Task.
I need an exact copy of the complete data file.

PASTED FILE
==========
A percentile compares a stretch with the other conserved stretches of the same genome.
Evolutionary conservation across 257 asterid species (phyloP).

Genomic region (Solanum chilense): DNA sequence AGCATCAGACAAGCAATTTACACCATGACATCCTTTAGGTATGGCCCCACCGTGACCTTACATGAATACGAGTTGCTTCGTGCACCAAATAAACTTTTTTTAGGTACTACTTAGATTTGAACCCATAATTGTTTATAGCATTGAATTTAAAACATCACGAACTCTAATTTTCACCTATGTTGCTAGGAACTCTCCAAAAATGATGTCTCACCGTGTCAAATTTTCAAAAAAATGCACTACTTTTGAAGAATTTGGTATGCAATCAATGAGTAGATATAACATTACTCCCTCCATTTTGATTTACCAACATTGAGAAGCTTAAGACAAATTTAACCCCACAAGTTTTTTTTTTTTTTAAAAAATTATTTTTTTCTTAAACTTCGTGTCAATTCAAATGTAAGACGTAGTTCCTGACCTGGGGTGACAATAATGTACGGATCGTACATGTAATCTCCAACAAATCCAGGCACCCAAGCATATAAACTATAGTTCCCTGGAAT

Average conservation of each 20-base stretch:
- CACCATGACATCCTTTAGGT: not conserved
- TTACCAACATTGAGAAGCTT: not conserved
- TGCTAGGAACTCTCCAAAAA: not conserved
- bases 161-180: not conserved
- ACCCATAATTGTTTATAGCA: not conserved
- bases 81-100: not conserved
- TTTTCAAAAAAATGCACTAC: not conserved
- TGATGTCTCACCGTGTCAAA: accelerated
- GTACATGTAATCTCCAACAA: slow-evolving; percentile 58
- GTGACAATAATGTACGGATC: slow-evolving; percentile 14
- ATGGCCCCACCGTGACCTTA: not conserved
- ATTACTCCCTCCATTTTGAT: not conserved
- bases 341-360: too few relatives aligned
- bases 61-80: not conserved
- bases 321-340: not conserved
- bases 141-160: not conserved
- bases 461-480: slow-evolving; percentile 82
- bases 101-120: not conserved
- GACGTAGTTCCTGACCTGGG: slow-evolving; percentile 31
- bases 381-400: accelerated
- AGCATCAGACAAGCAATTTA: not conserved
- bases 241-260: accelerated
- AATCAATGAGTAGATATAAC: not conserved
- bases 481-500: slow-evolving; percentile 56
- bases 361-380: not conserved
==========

A percentile compares a stretch with the other conserved stretches of the same genome.
Evolutionary conservation across 257 asterid species (phyloP).

Genomic region (Solanum chilense): DNA sequence AGCATCAGACAAGCAATTTACACCATGACATCCTTTAGGTATGGCCCCACCGTGACCTTACATGAATACGAGTTGCTTCGTGCACCAAATAAACTTTTTTTAGGTACTACTTAGATTTGAACCCATAATTGTTTATAGCATTGAATTTAAAACATCACGAACTCTAATTTTCACCTATGTTGCTAGGAACTCTCCAAAAATGATGTCTCACCGTGTCAAATTTTCAAAAAAATGCACTACTTTTGAAGAATTTGGTATGCAATCAATGAGTAGATATAACATTACTCCCTCCATTTTGATTTACCAACATTGAGAAGCTTAAGACAAATTTAACCCCACAAGTTTTTTTTTTTTTTAAAAAATTATTTTTTTCTTAAACTTCGTGTCAATTCAAATGTAAGACGTAGTTCCTGACCTGGGGTGACAATAATGTACGGATCGTACATGTAATCTCCAACAAATCCAGGCACCCAAGCATATAAACTATAGTTCCCTGGAAT

Average conservation of each 20-base stretch:
- CACCATGACATCCTTTAGGT: not conserved
- TTACCAACATTGAGAAGCTT: not conserved
- TGCTAGGAACTCTCCAAAAA: not conserved
- bases 161-180: not conserved
- ACCCATAATTGTTTATAGCA: not conserved
- bases 81-100: not conserved
- TTTTCAAAAAAATGCACTAC: not conserved
- TGATGTCTCACCGTGTCAAA: accelerated
- GTACATGTAATCTCCAACAA: slow-evolving; percentile 58
- GTGACAATAATGTACGGATC: slow-evolving; percentile 14
- ATGGCCCCACCGTGACCTTA: not conserved
- ATTACTCCCTCCATTTTGAT: not conserved
- bases 341-360: too few relatives aligned
- bases 61-80: not conserved
- bases 321-340: not conserved
- bases 141-160: not conserved
- bases 461-480: slow-evolving; percentile 82
- bases 101-120: not conserved
- GACGTAGTTCCTGACCTGGG: slow-evolving; percentile 31
- bases 381-400: accelerated
- AGCATCAGACAAGCAATTTA: not conserved
- bases 241-260: accelerated
- AATCAATGAGTAGATATAAC: not conserved
- bases 481-500: slow-evolving; percentile 56
- bases 361-380: not conserved